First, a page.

Blatant Disregard

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Sometimes welfare recipients unintentionally make mistakes on their applications for government benefits. Today’s fraudster, a York, Pennsylvania man, intentionally lied on multiple applications for Medicaid and Supplemental Nutrition Assistance Program benefits. He committed Medicaid fraud and SNAP fraud when he blatantly disregarded the government’s rules. Read on to find out just how much today’s fraudster tried to conceal.

The York man reportedly owned a gas station and a 2008 Mercedes Benz E350. (While the Mercedes Benz brand is synonymous with being pricey, the owner estimated his vehicle’s value was just under $4,000 due to its age.) Other assets owned by today’s fraudster included a four-bedroom home in York and a total of $56,109 in cash held in eight separate bank accounts at the time he applied for government benefits. (It’s important to note that the man received $1,124 each month in Social Security disability benefits as well.)

When the man from York applied for Medicaid and SNAP benefits, he incorrectly reported that he had no monthly income, owned only one property – his home, and had checking and savings accounts that totaled $1,000. (He left out the fact that he owned a Mercedes Benz.) According to today’s fraud article, the fraudster certified that the information provided on his application was correct, then promptly sold his gas station and made a profit of $87,016 which was promptly deposited into one of his bank accounts. (Did he really think that the government wouldn’t notice?)

The York man failed to notify the York County Assistance Office that he sold his gas station and profited from the transaction. Over a period of three months in 2015, the man received three wire transfers worth a total of $17,467. (He didn’t report that income either.) A month after receiving the last money transfer, he did send a semi-annual report to the York County Assistance Office, but claimed he had no financial resources other than his $4,000 Mercedes Benz and about $1,600 in cash. (A month after that, he received another $6,462 wire transfer that went unreported.) And, that’s not all folks. The Pennsylvania fraudster also received around $1,100 per month for two college students who rented rooms in his home. As you might guess, he didn’t report that either. (This guy is quite the fraud entrepreneur.)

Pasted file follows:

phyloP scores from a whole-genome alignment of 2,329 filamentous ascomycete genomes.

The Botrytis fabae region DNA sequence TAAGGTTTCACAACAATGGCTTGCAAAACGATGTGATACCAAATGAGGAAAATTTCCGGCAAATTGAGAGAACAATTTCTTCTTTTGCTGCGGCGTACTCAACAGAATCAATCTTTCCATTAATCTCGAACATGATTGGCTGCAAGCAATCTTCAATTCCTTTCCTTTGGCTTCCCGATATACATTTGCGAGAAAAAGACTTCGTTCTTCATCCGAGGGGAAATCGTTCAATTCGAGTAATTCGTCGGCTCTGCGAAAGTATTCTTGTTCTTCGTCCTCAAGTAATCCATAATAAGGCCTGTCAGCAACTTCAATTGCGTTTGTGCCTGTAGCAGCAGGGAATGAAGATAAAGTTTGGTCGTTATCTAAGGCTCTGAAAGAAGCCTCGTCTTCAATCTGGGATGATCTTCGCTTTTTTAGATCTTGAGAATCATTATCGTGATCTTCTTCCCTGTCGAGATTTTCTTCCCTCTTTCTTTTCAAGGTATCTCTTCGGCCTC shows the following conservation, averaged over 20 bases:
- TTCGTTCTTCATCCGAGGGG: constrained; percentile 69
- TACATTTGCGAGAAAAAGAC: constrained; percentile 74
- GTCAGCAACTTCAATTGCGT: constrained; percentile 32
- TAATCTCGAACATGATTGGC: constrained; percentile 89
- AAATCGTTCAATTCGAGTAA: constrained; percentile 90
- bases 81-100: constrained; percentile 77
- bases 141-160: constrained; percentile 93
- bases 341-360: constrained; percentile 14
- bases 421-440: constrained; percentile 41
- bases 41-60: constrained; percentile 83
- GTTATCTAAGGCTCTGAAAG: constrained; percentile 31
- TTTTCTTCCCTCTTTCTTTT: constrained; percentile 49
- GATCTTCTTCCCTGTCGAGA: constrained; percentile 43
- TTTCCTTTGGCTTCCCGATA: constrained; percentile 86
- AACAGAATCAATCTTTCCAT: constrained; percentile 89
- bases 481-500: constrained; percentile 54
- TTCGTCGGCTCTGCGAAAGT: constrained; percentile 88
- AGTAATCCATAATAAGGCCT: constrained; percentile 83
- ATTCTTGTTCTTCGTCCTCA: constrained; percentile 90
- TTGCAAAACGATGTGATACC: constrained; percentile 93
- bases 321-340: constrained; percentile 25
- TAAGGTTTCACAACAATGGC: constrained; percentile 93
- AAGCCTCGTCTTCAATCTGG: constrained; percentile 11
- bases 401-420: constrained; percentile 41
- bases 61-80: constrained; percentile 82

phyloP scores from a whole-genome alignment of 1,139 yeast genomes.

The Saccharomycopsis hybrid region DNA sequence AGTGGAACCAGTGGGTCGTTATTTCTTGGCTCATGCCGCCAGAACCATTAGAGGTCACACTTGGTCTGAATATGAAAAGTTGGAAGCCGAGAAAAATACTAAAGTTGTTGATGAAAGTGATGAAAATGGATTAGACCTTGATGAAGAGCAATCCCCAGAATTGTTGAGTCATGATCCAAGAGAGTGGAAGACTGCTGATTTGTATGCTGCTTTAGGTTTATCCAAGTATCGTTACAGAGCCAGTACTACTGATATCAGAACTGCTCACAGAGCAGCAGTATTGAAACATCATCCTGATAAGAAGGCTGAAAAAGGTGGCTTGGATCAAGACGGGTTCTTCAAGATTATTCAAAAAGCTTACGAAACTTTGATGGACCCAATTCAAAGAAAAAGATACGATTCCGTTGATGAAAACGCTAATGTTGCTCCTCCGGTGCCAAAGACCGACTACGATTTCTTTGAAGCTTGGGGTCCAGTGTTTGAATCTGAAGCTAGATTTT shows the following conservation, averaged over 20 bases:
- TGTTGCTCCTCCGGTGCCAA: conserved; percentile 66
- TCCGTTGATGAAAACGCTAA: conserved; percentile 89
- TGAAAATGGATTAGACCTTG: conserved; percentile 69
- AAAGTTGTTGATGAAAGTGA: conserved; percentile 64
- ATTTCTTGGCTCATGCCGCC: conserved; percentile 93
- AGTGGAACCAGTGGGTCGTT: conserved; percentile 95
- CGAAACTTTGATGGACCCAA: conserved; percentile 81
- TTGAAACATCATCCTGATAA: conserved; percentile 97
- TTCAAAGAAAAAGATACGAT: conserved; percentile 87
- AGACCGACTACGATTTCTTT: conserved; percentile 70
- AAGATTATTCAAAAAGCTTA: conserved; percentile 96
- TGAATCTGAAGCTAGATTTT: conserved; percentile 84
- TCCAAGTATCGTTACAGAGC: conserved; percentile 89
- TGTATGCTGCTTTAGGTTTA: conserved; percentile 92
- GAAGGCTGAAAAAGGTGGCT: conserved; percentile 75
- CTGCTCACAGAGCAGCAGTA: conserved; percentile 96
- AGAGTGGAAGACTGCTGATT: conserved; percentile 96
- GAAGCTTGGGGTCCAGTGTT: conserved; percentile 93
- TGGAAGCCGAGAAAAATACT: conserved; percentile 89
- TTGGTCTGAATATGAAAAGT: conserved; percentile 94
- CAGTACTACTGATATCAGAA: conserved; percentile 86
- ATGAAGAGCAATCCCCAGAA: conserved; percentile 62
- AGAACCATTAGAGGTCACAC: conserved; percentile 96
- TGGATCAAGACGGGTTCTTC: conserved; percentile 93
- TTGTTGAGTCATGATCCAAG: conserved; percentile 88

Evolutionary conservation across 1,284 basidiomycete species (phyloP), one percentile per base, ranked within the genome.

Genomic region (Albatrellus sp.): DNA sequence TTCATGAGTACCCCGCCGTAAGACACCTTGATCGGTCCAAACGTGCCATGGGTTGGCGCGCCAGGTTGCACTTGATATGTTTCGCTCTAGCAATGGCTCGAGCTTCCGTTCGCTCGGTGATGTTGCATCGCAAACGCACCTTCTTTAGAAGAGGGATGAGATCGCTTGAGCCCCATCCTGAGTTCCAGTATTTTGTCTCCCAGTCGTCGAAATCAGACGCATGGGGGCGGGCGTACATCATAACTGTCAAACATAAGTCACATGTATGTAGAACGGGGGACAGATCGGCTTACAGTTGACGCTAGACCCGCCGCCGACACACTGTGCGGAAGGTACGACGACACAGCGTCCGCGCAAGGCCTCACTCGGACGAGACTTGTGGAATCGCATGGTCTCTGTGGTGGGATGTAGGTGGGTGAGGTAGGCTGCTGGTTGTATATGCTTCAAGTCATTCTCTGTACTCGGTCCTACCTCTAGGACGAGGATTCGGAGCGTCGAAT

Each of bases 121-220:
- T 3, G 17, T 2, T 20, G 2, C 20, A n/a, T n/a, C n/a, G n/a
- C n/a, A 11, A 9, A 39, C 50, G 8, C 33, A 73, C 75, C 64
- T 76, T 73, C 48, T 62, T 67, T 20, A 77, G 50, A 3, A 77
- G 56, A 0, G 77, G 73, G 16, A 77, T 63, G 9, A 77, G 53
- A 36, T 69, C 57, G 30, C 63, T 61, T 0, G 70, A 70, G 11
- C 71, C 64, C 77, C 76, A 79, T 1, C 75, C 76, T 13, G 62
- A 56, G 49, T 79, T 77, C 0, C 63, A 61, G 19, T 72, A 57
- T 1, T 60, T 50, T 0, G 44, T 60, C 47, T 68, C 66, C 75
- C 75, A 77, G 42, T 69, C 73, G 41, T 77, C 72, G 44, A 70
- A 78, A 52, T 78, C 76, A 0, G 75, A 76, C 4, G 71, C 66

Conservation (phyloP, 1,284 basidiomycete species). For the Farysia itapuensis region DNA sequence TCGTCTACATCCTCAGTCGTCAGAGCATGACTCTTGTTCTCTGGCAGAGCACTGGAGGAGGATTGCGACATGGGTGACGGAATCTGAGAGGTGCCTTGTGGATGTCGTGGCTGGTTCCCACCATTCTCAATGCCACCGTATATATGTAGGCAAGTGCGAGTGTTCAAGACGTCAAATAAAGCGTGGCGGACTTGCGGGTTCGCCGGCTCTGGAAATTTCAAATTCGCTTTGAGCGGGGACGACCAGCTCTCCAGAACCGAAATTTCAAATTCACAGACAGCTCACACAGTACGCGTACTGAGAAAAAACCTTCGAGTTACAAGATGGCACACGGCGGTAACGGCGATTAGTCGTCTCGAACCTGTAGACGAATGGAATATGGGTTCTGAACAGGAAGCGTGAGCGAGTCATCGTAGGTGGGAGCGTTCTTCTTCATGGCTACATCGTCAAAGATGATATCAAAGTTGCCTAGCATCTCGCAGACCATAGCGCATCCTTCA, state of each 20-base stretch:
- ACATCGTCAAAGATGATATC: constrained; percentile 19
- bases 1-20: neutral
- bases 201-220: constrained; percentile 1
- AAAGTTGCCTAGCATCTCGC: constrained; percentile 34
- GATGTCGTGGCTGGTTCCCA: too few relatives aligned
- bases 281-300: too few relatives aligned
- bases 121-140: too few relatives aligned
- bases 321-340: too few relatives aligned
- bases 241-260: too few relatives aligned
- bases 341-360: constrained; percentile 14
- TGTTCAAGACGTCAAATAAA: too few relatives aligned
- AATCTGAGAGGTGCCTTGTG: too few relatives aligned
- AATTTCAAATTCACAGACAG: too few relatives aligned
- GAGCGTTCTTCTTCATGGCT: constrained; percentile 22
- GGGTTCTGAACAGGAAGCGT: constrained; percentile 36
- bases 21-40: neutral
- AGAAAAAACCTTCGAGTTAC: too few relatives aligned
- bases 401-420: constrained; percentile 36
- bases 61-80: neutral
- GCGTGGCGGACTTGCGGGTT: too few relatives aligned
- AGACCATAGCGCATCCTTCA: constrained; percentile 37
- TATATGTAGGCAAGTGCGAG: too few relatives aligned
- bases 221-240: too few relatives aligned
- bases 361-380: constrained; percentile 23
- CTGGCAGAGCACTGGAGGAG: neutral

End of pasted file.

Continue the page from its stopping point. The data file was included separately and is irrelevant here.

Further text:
This fraudster not only blatantly lied on applications multiple times, he also paid a visit to the FBI office in Harrisburg and told agents there that he did not receive rental income from the two students who lived at his residence. (That’s pretty bold, or just plain stupid.)

The York, Pennsylvania man pleaded guilty to obtaining $29,337 in government benefits he didn’t deserve. The 68-year-old committed healthcare fraud and SNAP fraud by blatantly lying. (Perhaps he thought that if he just kept presenting the same erroneous information over and over again, it would eventually come true.) Make no mistake, the government won’t let this blatant disrespect and disregard go unnoticed. Expect a very intentional prison term of up to 10 years, supervised release, fines and full restitution. (It’s sure to be a sentence this fraudster cannot ignore.)

Today’s “Fraud of the Day” is based on an article,York gas station owner with Mercedes, house pleads guilty to Medicaid, SNAP benefits fraud,” published by York Daily Record on February 5, 2019.  

A York man who owned a gas station and a Mercedes Benz, and had $56,000 in eight different bank accounts at the time he was getting Medicaid and food assistance, has pleaded guilty to health care fraud.

Nagy Mohamed Abdelhamed, 68, “fraudulently obtained approximately $29,337 in benefits,” according to the U.S. Attorney’s Office for the Middle District of Pennsylvania. Those benefits came in the form of Medicaid and Supplemental Nutritional Assistance Program, or SNAP benefits, formerly known as Food Stamps.

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Larry Benson
Larry Benson is currently the Director of Strategic Alliances for Revenue Discovery and Recovery at LexisNexis Risk Solutions. In this role, Benson is responsible for developing partnerships for the tax and revenue and child support enforcement verticals. He focuses on embedded companies that have a need for third-party analytics to enhance their current offerings.